The student’s union at any university is essentially a hub of help for all students. If you’re caught out with misconduct, the student’s union will be the ones to support you through the process.

Every union is different, but the majority offer student services that help you with things such as essay guidance, financial advice and counselling. These services are all free to students, so utilise what is offered if you feel you’re worrying about anything. You can go to them about anything that might affect your ability to concentrate in university, and they will help as much as possible. 

5) Reading lists are great guidance  

Your course leaders would have put a lot of thought into how you can do the assignment set out at the end of the semester, based on what they’ve been teaching. It’s worth taking a look at the essential reading list, as well as any extra readings that have been recommended to look at, to keep you on the right tracks. 

It’s easy to go down a rabbit hole with the millions of texts available to students online or in the library that you might think are relevant. So, try not to stray away from any clear instructions on what to look at, as chances are it may not be relevant to your work. 

6) Do your own work

This might seem like another obvious one, but doing your own work is the only way to know for sure that you’re doing original work. As mentioned, study groups are great for getting a deeper understanding on a subject, but don’t share notes and ideas on how you’re tackling an assignment.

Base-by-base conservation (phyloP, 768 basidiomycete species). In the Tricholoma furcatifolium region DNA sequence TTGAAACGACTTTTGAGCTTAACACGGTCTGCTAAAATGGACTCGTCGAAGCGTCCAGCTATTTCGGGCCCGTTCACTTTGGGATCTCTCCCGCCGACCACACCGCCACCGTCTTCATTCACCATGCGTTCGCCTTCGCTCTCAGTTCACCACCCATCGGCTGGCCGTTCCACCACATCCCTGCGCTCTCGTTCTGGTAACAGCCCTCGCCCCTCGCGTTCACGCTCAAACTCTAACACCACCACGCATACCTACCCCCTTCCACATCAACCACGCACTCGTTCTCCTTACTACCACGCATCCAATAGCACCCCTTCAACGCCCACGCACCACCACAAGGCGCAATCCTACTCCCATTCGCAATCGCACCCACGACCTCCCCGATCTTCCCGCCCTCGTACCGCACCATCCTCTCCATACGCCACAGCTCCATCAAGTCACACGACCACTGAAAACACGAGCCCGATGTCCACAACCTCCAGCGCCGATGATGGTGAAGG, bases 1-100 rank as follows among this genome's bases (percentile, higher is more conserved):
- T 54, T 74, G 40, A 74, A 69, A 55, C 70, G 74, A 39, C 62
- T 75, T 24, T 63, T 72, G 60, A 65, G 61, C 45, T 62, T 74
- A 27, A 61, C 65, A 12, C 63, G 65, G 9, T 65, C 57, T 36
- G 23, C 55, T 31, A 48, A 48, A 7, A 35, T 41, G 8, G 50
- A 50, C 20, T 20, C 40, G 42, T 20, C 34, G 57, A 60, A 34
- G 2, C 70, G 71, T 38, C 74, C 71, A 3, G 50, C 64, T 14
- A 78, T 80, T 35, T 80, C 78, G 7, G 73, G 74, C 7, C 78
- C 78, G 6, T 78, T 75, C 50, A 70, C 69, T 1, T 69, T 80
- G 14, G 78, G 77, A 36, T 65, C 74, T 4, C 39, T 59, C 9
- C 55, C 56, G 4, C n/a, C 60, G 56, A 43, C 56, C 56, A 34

7) Sit apart from your friends during exams

In desperate times, it’s tempting to look over at friends during exams. Sharing answers will lead to misconduct and land you and your friend in trouble.

Try and sit a few seats away from anyone you know to avoid this. Even sharing glances with each other can cause distraction and maybe make you feel uneasy about your answers. Stay focused on your own paper and wait to debrief answers till after the exam.

8) Reference, reference, reference 

Before reaching university, you may never have experienced referencing your work before. Most of what you say in assignments will have been said by an academic before, and has to be referenced. Avoid copy and pasting large chunks of text, as this will show up immediately by plagiarising detectors once you’ve submitted the work. 

Without referencing your ideas and arguments and paraphrasing appropriately, you could find yourself accidently plagiarising. Plagiarising is one of the most common misconduct issues for students. It’s also possible to self-plagiarise, so be careful not to repeat anything you’ve said in a past assignment. 

If you’re not sure what type of referencing you need to make, ask your course leader. Once you’ve established what kind of referencing style is used, you can seek advice from student services who can show you exactly how to do it. There is also plenty of help and tools available online to make citing work easier. 

Maintaining integrity at university is vital to succeeding

There is so much that can go wrong when a student isn’t organised with work. Don’t fall victim to taking short cuts, and risk being caught out and facing misconduct. Get to know the student services around you and reach out for help if you’re struggling with deadlines, or understanding university procedures.

Make a plan and stick to it, give yourself plenty of time to ask questions and time to check over and edit work. Being organised and following the advice in this article will ensure you have the best possible university experience.

Photo by Max Shilov